Related Stories By Professor EC Ejiogu Published: 20120528
The Real Situation on Nigeria


“I dare you to look down the valley of Nigeria’s checkered existence and tell me if it’s not filled with the wreckages and indicators of the political instability that I’m talking about”



When all is said and done, what is still at stake about the state of affairs in Nigeria is that state-building amongst the distinct nationalities that British colonialism brought together to constitute the country is still up in the air.

Although British colonial conquest and rule established the de facto state of Nigeria amongst those nationalities the necessary and sufficient factor — legitimacy for political stability in the country - has been absent except in the core areas of the Sokoto Caliphate Empire society.

The principal reason for this being that the British quickly struck a durable alliance with Hausa-Fulani rulers, right after their army was routed by Frederick Lugard’s forces on the plains outside the City of Sokoto on that fateful day in 1903. 

Research conducted by this author indicates that both the modicum of stability that the Nigerian state ever enjoys in the core parts of the Caliphate society and the alliance that flourished between the British and the Caliphate rulers derive from the congruence and consonance between the authority patterns of the Nigerian state and those of the Caliphate state.

Both of them are inherently autocratic to boot.   Elsewhere in the rest of the Niger Basin — in Igboland, Yorubaland, Efikland, and the rest of the other nationalities — where such congruence and consonance are lacking for the reason that authority and its practice amongst the nationalities that inhabit those areas are normatively democratic, a similar alliance was never struck and the resistance to British intervention and colonial rule didn’t ebb at all. 

The departure of the British and end of the de facto colonial rule coupled with the transfer of power to Britain’s Hausa-Fulani allies in 1960 simply meant the recalibration of that resistance by the other nationalities. 

I dare you to look down the valley of Nigeria’s checkered existence and tell me if it’s not filled with the wreckages and indicators of the political instability that I’m talking about.

The unfortunate truth is that Nigeria has sustained its roll on the lane of illegitimacy ever since.  

One is not talking about election rigging because it has been normalised and entrenched into Nigeria’s body politic.

In 2007 the ruling People’s Democratic Party invented and implemented the “doctrine of appropriated voting” whereby ballot papers were thumb-printed under the cover of darkness on the conviction that voters were too ignorant to properly exercise their voting rights.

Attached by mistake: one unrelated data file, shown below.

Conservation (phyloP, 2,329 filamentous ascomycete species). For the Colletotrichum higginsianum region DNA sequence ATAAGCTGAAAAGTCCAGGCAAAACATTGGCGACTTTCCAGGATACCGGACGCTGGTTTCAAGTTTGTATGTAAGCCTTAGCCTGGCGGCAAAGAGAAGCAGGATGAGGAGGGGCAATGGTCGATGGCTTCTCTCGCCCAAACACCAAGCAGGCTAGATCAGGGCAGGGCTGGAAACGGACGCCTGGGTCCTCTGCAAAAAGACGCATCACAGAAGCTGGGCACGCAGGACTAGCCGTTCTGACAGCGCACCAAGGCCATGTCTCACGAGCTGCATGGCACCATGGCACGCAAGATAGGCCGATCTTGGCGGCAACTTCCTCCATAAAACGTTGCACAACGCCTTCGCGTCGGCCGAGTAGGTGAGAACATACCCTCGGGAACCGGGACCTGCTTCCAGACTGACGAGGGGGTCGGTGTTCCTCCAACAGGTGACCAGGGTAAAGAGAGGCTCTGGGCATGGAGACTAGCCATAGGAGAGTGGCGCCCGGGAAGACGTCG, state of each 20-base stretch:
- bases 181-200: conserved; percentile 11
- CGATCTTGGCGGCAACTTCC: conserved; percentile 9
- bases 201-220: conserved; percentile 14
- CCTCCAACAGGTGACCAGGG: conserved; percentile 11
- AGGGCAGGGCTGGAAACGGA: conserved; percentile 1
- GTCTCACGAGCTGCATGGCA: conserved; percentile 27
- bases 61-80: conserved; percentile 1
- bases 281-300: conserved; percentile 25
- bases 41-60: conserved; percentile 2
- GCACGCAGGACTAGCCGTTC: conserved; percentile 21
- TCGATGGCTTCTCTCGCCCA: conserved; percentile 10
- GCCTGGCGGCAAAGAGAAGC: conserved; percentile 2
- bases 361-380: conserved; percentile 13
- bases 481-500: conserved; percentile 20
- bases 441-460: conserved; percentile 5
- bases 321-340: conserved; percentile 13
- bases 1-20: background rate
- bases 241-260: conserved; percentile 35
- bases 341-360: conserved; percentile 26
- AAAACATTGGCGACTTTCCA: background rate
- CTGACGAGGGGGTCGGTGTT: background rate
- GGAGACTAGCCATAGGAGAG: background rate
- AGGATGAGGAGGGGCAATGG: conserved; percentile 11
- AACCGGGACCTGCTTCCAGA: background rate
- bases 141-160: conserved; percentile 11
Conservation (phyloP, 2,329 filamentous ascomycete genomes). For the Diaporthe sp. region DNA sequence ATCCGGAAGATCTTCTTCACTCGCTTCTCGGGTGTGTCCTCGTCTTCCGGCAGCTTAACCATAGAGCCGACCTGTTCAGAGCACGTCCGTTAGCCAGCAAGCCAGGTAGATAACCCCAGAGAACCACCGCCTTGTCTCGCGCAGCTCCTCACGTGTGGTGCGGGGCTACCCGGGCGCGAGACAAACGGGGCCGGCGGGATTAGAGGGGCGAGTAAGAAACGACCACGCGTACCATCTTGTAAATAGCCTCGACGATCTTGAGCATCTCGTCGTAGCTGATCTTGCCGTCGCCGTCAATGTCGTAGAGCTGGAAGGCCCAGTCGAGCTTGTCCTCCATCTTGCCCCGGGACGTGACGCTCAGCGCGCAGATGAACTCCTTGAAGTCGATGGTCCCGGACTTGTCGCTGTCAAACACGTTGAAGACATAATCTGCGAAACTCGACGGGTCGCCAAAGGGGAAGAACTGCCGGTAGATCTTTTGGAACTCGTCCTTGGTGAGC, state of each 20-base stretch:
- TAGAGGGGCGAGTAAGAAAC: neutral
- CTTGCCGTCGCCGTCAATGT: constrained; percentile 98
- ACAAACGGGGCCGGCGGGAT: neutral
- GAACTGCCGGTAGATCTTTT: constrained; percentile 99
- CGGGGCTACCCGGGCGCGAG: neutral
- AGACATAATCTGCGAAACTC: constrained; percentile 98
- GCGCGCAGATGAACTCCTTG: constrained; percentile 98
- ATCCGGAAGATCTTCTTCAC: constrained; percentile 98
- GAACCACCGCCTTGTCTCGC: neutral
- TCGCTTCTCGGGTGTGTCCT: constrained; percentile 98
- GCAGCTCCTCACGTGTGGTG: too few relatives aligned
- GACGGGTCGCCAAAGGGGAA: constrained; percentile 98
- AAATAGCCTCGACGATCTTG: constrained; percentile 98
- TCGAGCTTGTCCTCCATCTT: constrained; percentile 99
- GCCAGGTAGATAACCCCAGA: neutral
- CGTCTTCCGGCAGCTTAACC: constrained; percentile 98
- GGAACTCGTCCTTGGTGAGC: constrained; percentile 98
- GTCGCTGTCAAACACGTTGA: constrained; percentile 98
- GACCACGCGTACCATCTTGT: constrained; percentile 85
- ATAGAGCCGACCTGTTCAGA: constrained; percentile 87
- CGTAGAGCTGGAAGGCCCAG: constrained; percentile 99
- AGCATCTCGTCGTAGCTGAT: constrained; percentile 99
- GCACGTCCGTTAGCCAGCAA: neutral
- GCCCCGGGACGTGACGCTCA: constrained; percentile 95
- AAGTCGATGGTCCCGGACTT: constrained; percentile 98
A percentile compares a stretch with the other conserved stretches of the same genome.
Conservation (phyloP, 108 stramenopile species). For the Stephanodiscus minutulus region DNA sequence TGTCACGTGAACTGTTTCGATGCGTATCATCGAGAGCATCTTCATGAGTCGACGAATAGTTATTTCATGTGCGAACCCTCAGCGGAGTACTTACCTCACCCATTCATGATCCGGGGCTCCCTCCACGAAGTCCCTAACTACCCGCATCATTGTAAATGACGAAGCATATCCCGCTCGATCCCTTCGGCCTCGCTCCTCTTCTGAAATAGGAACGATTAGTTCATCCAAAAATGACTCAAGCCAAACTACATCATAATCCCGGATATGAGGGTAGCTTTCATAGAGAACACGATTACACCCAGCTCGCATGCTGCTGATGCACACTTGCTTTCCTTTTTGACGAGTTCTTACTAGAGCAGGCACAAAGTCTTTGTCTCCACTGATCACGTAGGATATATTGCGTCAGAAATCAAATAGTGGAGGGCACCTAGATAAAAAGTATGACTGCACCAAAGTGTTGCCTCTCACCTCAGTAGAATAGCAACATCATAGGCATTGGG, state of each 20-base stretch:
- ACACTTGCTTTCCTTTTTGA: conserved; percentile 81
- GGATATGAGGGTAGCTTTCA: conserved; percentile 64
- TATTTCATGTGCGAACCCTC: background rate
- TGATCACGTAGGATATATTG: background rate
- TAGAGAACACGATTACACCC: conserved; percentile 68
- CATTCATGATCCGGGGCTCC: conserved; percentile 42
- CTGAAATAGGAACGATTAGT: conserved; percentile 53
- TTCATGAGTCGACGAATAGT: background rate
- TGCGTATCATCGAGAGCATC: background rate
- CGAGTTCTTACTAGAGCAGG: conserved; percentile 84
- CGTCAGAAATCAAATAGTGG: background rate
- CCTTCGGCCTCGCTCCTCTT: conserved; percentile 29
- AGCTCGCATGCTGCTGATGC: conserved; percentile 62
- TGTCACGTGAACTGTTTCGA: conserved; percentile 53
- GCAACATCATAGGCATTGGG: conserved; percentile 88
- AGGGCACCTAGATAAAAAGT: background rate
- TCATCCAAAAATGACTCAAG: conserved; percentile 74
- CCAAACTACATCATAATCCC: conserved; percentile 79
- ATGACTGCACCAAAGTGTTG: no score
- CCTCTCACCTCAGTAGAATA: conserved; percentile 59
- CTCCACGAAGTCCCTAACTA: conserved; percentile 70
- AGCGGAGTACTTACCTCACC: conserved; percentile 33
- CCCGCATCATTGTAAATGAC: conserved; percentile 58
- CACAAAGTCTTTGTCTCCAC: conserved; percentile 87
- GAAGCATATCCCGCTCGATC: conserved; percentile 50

Move forward to November 23, 2009 when handlers of an incapacitated Umaru Yar’Ardua, the beneficiary of that implementation of “appropriated voting” violated specific provisions in the “Constitution” when they wheeled him onboard the aeroplane to Saudi Arabia without temporarily transferring power to the VP.

As Yar’Adua lay brain dead in a Saudi hospital, illegalities that included the purported signing of the budget, which was flown to Saudi Arabia, piled up all in a bid to sustain an essentially dead man in power.

It took an absurdity to make the VP an “Acting President”.

Only in Nigeria!

My lack of legal training notwithstanding, I still do not see why any or all of the nationalities that were made to constitute Nigeria didn’t take advantage of the continuing pile-ups of illegitimacy to embrace self-determination.

There’s no legitimate excuse for the game of self-deceit by the managers of the Nigeria project to continue.

The project remains simply unsustainable. 

Making Goodluck Jonathan Acting President did not resolve the teething issue of unfinished state-building amongst the nationalities that the British brought together in Nigeria.

I haven’t seen how pile-ups of illegitimacy would resolve the mistrust of the Nigerian state by the distinct nationalities. 

The price of that failure by the Nigerian state to acquire the bases of legitimacy perception amongst those nationalities has been stiff.

The least of the consequences of those pile-ups of illegitimacy are the wasted years, the underdevelopment that characterise them, and the unsavoury image that Nigeria stamps on each and every one of us who - driven by our conscience - decided to opt out of the mess and instead globe-trot in search of a dignified livelihood.

For how much longer must the deceit continue?

The blow-up that all the pile-ups and their consequences will produce is inevitable.

People of conscience from Nigeria’s nationalities must make haste to appraise the real situation concerning the Nigeria project.

The quick fall-back on complacence has never been a viable option in this case, because come tomorrow or the day after, the inevitable rendezvous with disaster shall be made.

 •  Professor EC Ejiogu is a political sociologist.